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Atten Percept Psychophys. 2016 Apr;78(3):923-37. doi: 10.3758/s13414-016-1059-x.

Heuristic use of perceptual evidence leads to dissociation between performance and metacognitive sensitivity.

Author information

National Institutes of Health, 10 Center Drive, Building 10, Room 1D51A, MSC 1065, Bethesda, MD, 20892-1065, USA.
Department of Psychology, Columbia University, 1190 Amsterdam Ave., MC 5501, New York, NY, 10027, USA.
Department of Psychology, University of California Los Angeles, 1285 Franz Hall, Box 951563, Los Angeles, CA, 90095-1563, USA.
Brain Research Institute, University of California Los Angeles, 695 Charles E Young Dr. South, Los Angeles, CA, 90095, USA.


Zylberberg et al. [Zylberberg, Barttfeld, & Sigman (Frontiers in Integrative Neuroscience, 6; 79, 2012), Frontiers in Integrative Neuroscience 6:79] found that confidence decisions, but not perceptual decisions, are insensitive to evidence against a selected perceptual choice. We present a signal detection theoretic model to formalize this insight, which gave rise to a counter-intuitive empirical prediction: that depending on the observer's perceptual choice, increasing task performance can be associated with decreasing metacognitive sensitivity (i.e., the trial-by-trial correspondence between confidence and accuracy). The model also provides an explanation as to why metacognitive sensitivity tends to be less than optimal in actual subjects. These predictions were confirmed robustly in a psychophysics experiment. In a second experiment we found that, in at least some subjects, the effects were replicated even under performance feedback designed to encourage optimal behavior. However, some subjects did show improvement under feedback, suggesting the tendency to ignore evidence against a selected perceptual choice may be a heuristic adopted by the perceptual decision-making system, rather than reflecting inherent biological limitations. We present a Bayesian modeling framework that explains why this heuristic strategy may be advantageous in real-world contexts.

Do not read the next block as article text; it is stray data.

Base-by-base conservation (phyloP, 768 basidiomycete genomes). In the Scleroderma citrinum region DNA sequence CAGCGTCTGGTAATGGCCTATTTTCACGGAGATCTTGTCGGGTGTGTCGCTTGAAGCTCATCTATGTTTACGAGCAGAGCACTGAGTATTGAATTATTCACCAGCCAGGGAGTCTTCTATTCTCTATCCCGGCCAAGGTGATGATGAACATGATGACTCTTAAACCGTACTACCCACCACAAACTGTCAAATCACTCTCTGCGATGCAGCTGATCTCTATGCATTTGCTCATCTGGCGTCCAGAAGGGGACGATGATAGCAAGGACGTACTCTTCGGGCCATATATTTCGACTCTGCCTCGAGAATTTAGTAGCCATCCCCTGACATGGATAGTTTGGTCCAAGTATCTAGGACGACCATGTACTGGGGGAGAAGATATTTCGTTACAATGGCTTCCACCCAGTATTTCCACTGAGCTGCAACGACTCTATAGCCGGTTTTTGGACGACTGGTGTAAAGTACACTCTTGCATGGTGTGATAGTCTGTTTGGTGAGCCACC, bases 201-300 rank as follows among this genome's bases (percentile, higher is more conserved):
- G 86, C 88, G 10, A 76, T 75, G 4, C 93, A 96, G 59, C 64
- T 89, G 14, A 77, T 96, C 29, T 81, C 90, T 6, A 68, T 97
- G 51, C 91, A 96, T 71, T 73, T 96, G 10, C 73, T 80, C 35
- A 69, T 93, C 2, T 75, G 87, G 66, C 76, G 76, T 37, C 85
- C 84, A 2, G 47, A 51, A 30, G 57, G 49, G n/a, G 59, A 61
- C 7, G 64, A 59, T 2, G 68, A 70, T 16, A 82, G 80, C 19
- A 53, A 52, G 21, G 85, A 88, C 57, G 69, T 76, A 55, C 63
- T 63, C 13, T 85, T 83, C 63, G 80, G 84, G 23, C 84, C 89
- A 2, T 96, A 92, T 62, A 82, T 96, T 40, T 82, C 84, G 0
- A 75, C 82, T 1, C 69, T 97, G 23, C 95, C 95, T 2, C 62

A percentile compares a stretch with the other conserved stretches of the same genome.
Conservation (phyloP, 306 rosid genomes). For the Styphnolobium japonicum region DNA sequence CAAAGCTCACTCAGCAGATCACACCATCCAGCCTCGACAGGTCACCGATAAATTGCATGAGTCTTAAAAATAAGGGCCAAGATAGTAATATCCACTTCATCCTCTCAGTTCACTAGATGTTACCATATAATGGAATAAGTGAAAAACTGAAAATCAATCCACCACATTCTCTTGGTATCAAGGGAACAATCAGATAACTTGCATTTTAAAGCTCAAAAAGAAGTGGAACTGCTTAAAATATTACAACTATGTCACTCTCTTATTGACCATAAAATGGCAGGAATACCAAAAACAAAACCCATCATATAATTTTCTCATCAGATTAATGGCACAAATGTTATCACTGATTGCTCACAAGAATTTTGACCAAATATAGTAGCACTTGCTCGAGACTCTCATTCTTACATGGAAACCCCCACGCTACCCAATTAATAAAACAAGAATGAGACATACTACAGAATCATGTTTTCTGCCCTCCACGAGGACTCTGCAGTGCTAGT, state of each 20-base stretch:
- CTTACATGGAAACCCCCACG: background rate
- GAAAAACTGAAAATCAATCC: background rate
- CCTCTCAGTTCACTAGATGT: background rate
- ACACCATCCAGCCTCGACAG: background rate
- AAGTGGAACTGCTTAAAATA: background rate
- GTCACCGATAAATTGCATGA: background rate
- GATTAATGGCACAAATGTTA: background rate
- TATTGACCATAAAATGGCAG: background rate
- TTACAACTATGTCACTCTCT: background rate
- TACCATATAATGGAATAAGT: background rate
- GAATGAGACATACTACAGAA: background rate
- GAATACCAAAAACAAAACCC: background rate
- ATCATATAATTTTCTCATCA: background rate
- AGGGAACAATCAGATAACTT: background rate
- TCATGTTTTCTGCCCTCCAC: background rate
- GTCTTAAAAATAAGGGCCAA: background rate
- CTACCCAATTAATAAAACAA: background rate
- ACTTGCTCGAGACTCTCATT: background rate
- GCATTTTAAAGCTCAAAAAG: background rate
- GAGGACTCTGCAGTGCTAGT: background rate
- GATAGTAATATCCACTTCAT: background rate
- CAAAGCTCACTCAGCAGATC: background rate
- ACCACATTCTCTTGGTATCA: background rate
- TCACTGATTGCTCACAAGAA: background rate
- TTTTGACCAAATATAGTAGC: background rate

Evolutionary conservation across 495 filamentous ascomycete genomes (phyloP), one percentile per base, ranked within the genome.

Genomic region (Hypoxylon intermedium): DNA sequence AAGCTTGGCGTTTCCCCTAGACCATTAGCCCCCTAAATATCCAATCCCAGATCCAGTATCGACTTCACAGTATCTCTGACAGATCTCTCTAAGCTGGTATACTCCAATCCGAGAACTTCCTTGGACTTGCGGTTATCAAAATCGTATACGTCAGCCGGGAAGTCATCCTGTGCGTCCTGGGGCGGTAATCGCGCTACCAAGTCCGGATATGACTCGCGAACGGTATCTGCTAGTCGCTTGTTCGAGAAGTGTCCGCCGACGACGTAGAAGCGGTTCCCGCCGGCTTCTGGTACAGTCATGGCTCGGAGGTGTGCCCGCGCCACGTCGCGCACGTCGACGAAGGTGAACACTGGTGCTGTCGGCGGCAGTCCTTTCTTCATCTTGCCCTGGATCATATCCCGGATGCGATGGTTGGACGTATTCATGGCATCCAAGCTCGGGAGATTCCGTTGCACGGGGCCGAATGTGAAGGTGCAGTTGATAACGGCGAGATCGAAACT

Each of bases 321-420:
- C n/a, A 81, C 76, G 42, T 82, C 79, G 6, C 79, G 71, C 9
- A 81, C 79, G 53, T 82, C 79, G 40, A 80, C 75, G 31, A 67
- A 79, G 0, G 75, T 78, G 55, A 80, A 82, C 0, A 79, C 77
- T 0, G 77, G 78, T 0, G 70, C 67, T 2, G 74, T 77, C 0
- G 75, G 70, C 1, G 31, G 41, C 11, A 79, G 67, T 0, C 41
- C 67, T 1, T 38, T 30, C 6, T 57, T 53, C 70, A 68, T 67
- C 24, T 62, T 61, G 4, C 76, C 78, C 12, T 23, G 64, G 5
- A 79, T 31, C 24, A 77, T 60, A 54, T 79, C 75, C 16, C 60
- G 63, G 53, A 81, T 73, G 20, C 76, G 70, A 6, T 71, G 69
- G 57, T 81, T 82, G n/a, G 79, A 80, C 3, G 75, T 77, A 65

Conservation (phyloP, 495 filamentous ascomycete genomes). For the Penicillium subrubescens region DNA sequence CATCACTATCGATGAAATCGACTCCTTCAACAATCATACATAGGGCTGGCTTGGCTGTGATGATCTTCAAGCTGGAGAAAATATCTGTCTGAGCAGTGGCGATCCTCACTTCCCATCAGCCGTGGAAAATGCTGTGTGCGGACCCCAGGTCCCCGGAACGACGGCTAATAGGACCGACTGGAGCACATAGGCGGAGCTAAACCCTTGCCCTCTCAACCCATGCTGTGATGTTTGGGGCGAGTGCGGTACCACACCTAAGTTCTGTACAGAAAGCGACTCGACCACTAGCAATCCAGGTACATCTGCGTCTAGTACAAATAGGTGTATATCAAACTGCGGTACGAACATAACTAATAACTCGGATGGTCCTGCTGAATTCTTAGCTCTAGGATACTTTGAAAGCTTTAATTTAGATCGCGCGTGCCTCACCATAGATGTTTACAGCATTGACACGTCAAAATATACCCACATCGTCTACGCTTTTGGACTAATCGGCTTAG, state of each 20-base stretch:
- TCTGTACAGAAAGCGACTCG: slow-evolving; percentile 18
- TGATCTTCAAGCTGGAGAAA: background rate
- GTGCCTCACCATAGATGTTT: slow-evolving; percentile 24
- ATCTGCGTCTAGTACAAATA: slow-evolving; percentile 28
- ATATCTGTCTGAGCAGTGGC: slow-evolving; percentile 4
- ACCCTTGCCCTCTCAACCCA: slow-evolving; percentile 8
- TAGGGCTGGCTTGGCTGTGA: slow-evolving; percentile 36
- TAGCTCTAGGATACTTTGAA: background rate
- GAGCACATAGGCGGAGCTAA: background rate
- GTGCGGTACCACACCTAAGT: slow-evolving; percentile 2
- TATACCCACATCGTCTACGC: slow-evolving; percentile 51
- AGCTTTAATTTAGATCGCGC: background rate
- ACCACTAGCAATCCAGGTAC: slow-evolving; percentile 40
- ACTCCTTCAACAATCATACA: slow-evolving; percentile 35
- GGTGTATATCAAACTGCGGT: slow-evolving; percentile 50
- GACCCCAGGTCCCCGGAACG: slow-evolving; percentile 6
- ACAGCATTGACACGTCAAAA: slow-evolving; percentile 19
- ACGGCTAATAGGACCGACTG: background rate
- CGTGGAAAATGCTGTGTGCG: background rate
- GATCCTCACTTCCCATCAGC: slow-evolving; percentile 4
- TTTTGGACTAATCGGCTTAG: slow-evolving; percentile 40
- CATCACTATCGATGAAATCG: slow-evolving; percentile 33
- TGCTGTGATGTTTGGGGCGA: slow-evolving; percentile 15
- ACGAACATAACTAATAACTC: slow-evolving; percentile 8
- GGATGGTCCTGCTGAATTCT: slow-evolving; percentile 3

Bayesian modeling; Signal detection theory; Visual awareness

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